However, the situation gets very muddy when it comes to art. A point made consistently by various sides has been that Rushdie's novel "offends sentiments" of a particular religious community. Similar cases have been made about Tasleema Nasreen (although I found the quality of writing more offensive than the content in that case!), Rohinton Mistry who apparently offended all of Mumbai, A.K Ramanujam who offended Hindus by studying the many versions of Ramayana and lauding the ancient Indic tradition of multiplicity.  Then of course there is the case of the much lauded MF Hussain who apparently offended Hindus with his paintings to become a martyr of free speech, and yet wilted at the sign of first Muslim protests to cravenly withdraw his film Meenaxi from theatres.  And lest we forget, Bollywood songs have managed to offend shoemakers and paan-sellers as well!

As the cases above demonstrate, there is no dearth of people willing to take offence, and only logical way forward is for the state to first take a clear and principle stand on freedom of speech.  The state must not begin to determine - either in practice or theory - which of the many offended groups must take precedence, although this arbitrary policy has yielded a great deal of political capital all around in the past 60+ years.

However, beyond the state, the onus for taking a clear and principled stand also falls on the nation's intelligentsia, artists and opinionmakers.  This means established writers, artists, critics and scholars need to speak out for the right to free expression for all, based on a principled stance, and not only when they find a convenient situation or in favour of those they agree with.  Unfortunately, at the moment, they function more as collaborators and enablers of the state in stifling freedom of expression!

And finally, there is the citizenry. In general, the discussions and blogs have been frank, intelligent, innovative. Discussions both on and off line have demonstrated that political parties in the country may be in for a big surprise as increasing numbers of citizens are stepping away from the politics of offence.  Again, I have noticed the difference in opinion between the self-avowed representative and leaders of Indian Muslims and Muslim citizenry itself: many leaders are in for a total shock in not too distant future!

At the same time, I must say I have been deeply disappointed by some of the discussions on this topic on-line, even though I am the first to admit that using on-line engagement is a flawed form of sampling a population. There is a mirror reflection of Islamist fringe to be found amongst the fringes of the self-professed Hindutva supporters. I found their ignorance of their own traditions and texts disappointing, but was horrified by their brash refusal to actually bother learning anything about their heritage. If their hubristic "right to remain ignorant" is any indication of those who take offence, then I sincerely hope this post offends them deeply.

But more than anything else, I am terribly saddened that in the tamashaa that unfolded in Jaipur, there was only one loser: India. I hope in these times of competitive offence taking, somebody other than me takes offence at that!

Full disclosure: perhaps some of my critique of the hypocrisy of India's liberal cultural elite may appear harsh but I have had first hand experience of them over the years. My favourite moment however involves a top editor who wrote me an email breaking the publication contract for a novel which she deemed too controversial. Many of the same names who regularly and hysterically defend free speech told me' off the record' - when the book did come out - that they could not review it for the same reasons. To all of them, don't worry, the book has done very well in India and abroad, in spite of you and despite zero controversy.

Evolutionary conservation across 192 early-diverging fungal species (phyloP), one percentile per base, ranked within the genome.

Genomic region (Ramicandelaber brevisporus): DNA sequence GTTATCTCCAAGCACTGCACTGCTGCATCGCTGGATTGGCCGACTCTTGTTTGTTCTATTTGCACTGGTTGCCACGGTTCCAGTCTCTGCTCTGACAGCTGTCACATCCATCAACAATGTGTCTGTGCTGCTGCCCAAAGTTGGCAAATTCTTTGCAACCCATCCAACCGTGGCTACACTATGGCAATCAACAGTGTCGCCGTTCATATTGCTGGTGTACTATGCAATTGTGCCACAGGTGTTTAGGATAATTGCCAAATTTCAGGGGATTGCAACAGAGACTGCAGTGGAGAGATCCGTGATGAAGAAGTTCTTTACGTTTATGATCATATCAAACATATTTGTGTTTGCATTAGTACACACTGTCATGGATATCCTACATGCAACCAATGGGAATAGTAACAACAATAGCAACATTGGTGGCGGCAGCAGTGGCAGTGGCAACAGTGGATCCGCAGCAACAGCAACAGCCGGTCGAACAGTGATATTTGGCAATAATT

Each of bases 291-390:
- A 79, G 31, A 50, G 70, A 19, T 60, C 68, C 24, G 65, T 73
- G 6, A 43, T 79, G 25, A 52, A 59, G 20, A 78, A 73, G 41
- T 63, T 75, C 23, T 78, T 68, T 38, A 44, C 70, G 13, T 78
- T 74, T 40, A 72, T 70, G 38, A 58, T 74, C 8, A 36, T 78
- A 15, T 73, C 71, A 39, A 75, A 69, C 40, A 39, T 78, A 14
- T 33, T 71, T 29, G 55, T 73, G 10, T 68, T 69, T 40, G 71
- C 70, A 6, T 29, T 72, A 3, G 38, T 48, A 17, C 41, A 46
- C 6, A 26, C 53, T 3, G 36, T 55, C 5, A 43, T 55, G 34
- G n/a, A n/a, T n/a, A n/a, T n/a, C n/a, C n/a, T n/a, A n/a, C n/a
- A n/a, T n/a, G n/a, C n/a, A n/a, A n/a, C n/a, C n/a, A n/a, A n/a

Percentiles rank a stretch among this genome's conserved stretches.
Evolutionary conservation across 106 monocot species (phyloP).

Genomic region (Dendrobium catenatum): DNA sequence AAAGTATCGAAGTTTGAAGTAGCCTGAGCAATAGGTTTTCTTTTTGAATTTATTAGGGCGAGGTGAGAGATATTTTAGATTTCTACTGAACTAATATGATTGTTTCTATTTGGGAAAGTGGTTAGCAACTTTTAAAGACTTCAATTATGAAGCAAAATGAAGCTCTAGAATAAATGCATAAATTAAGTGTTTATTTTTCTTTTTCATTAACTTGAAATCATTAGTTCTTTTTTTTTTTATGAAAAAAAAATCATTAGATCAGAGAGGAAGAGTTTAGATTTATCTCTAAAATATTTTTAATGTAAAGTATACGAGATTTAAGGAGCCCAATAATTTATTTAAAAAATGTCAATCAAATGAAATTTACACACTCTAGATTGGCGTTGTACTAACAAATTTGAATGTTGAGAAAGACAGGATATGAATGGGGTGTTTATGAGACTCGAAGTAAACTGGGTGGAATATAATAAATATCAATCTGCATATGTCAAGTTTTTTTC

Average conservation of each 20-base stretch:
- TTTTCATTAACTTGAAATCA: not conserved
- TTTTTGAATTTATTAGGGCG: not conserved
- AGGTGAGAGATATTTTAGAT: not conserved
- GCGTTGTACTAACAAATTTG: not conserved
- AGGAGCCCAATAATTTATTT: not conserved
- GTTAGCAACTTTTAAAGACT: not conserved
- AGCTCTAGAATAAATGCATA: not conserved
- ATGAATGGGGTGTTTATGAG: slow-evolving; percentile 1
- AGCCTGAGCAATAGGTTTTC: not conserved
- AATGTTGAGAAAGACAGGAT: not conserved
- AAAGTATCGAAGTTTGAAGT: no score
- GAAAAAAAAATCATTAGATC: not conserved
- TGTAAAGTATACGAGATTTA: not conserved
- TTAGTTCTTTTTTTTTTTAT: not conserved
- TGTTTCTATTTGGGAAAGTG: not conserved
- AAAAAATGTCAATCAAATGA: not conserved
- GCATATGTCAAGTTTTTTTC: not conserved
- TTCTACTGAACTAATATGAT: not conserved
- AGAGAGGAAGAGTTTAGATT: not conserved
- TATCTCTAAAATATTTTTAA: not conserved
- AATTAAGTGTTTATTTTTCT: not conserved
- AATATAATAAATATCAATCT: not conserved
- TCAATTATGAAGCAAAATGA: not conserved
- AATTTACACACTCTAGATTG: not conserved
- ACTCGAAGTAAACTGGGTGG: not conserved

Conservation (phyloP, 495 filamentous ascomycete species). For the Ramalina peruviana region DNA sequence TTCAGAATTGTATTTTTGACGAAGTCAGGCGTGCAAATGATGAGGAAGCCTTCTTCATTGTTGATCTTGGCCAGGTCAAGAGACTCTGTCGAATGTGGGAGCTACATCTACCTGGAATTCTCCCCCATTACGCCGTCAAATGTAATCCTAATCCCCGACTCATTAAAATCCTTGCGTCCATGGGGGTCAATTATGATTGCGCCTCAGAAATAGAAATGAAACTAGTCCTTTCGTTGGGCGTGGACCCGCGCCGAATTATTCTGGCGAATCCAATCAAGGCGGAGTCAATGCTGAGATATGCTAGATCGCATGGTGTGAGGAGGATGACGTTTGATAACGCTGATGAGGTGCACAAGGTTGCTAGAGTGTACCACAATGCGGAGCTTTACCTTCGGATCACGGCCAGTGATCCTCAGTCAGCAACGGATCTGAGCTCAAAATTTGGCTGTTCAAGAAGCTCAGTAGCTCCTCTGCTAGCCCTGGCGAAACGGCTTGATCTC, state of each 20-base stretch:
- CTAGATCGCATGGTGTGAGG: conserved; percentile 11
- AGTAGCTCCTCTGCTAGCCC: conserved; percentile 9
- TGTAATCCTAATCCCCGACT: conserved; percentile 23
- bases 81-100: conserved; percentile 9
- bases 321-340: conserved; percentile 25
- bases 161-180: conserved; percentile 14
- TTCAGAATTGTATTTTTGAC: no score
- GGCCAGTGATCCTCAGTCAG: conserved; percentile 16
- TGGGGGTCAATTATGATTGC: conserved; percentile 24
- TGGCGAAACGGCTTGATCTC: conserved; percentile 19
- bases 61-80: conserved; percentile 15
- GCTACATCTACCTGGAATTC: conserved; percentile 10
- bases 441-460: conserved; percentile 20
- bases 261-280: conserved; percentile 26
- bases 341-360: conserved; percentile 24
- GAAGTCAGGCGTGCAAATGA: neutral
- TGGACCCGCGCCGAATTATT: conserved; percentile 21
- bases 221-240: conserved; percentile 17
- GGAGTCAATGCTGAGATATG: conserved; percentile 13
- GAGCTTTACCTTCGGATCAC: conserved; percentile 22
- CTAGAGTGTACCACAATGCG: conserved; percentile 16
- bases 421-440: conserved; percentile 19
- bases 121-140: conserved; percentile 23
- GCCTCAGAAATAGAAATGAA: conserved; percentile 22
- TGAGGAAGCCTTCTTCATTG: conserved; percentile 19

Sunday, January 22, 2012

The Self-Immolation Protests in Arab Spring: Why and Why Now?

This post is meant to raise questions about an aspect of the Arab Spring that has confused me since the very beginning. I must state right at the beginning that I do not have the answers, or even the inklings of an answer. I am hoping to get a discussion started so I can begin to understand this phenomenon, so apologies in advance if you are disappointed!

As is well-known now, the uprising in Tunisia began with a young street vendor, Mohamed Bouazizi, setting himself on fire in protest against the humiliations and hardships he faced daily.  The act triggered off mass protests, leading to the removal of the country's long time dictator, Zine el Abidine Ben Ali, which in turn ignited mass protests across the Middle East and North Africa (MENA) region, bringing down two more dictators in 2011 and rattling the regimes of pretty much every other despot.

During the same period, a strange and disturbing pattern has emerged in the region: protest by self-immolations.

In Tunisia, there were 107 incidents in the first six months of 2011. Algeria reported multiple incidents as well through 2011, with at least four deaths.  In the immediate aftermath of the Tunisian uprising, there were similar incidents reported in Egypt as well, although these seemed to dwindle once Mubarak stepped down. A scan of these incidents in Egypt seems to place them in the days soon after the Tunisian revolution with a marked decline once the January 25th movement kicked off (perhaps closest to copycat acts as discussed later).  In the first three weeks of 2012 alone, there have been the cases of a man in Jordan and a depressed mother of a prisoner in Bahrain, both of whom died, as well as five protesters in Morocco, two  of whom remain in serious condition in the hospital.  In 2011, there were cases of self-immolation reported in Saudi Arabia, Mauritania, Ethiopia and Syria, so covering a rather large range of geography and conditions.

One aspect of these incidents are that many of these involve people protesting quite small yet significant acts of injustice: trouble in claiming pensions, electricity being cut off, protesting the right to food or shelter, or simple dignity as in case of Bouazizi.  Much of the press both in the region, as well overseas, has attributed self-immolation protests to the despair felt by the people and their anger at quotidian humiliations. No doubt, both of these play a significant part in these acts, although they are by no means sufficient as explanation.